Cromwell RE-BOOTED

It is the 17th of December, International Day to End Violence Against Sex Workers, I am on a tram on my way to a rally when I get a text that begins “Hi Jane sorry to bother you if you know this already and if you don’t warning that its about Cromwell…”

It contains a link to a site called ‘Slate’ and mentions interior photos of Cromwell.

The story so far on Cromwell can be found first here MANORISMS & also here Cromwell Re-Visited

But the short version is that a Victorian sex industry workplace was closed with workers records and belongings inside, re-opened as an art gallery (with records and belongings still there), and then the exhibition cancelled after workers protests.  It’s been a highly traumatising process for the workers involved – compounded by persistent failures to communicate with workers, to treat their records/belongings or their work as anything other than some sort of sideshow.

This is probably why I react so strongly to the Slate article.  It includes so much stigmatizing language I don’t know where to start.  I am mystified that Christian Pearson (the photographer) is talking like this.  Did StrEAT not contact this person and explain the situation after the exhibition closed?

Pearson begins the article by mentioning (& linking to) an Arts Hub interview suggesting that Cromwell was “abandoned”.  Actually that’s a LIE, workers were locked out.  But I guess that’s not as interesting as suggesting that Cromwell is the Marie Celeste of brothels?  Also interesting is the fact that Arts Hub have removed my original comment on their article pointing to my Blog posts on the subject…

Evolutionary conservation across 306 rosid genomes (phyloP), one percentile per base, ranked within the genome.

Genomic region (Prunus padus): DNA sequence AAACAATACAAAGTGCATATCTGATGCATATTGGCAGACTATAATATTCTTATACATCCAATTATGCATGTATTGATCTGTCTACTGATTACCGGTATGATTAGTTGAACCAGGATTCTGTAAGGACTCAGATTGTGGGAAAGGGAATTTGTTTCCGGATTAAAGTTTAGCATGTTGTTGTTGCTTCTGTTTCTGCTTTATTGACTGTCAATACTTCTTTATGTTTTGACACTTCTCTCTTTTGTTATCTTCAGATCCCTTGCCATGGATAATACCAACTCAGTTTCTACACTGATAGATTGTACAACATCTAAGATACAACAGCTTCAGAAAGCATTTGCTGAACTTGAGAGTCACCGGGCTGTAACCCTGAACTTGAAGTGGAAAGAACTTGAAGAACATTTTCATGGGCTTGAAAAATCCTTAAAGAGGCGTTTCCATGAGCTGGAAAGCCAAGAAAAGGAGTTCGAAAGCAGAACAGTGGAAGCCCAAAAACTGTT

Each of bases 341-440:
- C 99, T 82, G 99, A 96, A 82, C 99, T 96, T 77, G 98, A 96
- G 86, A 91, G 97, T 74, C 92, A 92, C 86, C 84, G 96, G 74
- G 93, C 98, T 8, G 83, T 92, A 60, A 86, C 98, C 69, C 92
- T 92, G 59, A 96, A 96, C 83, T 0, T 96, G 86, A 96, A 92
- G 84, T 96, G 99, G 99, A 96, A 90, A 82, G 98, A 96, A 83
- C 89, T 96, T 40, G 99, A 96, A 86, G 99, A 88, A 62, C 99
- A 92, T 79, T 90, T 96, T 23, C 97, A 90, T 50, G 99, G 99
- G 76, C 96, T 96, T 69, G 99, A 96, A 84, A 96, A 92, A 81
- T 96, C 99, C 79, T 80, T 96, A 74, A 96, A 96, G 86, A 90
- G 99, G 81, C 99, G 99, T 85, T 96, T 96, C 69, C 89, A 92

Pearson continues the Marie Celeste motif saying Cromwell is “frozen in time”.  Talking about “cigarettes..left in ashtrays”, “sheets..dormant in dryers”.  Holy cow!  You can find both of those things in my house at the moment but it’s in no way “abandoned”.

There’s an extended bit about how freaked out Pearson is to be in alone in the building, that they “felt a sense of dislocation from my own reality”.  Seriously?  I’d get that checked out if I was you.

Apparently “the rooms were full of easy-to-make gratuitous images”.  Is that a reference to the fact that sex used to happen there, for money?  Subtle.

But I think my least favourite bit is Pearson stating “he was determined to photograph the brothel in a way that did not place any judgment on the space” – well you know what?  That’s a FAIL.

Talking about my ex-workplace as some weird, scary fucked up place – divorced from the reality of what actually happened – which has now been brought to the attention of both StrEAT (the current lease holders) and RMIT (who were involved in the art exhibition) is actually extremely stigmatising.

I would seriously invite Christian Pearson to take the time to meet with some of the Cromwell workers and other Victorian sex workers who have been supporting us in dealing with this.

As usual I will report back to let you know whether I get taken up on this offer (& also on what StrEAT have to say about this…)

CROMWELL RE-VISITED

… this is a continuation of Mondays post ‘MANORISMS‘…

I am sitting in a sex workers bedroom not wanting to look at the stack of paperwork sitting on their bed.  Sex worker’s individual paperwork and medical information is here.  My own worker paperwork from Cromwell is here.

In an environment of prevailing whorephobia no-one should ever have this information.

Anyone, sex worker or not, would prefer that their personal and medical information is secured.

The worker whose bedroom I am sitting in, who is also an ex-Cromwell sex worker, found the records in an open cupboard in the Reception area of Cromwell, last Friday night at the ‘Manorisms’ exhibition opening.

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I listen as they describe their experience & show me photos that they took of the ‘exhibition’ –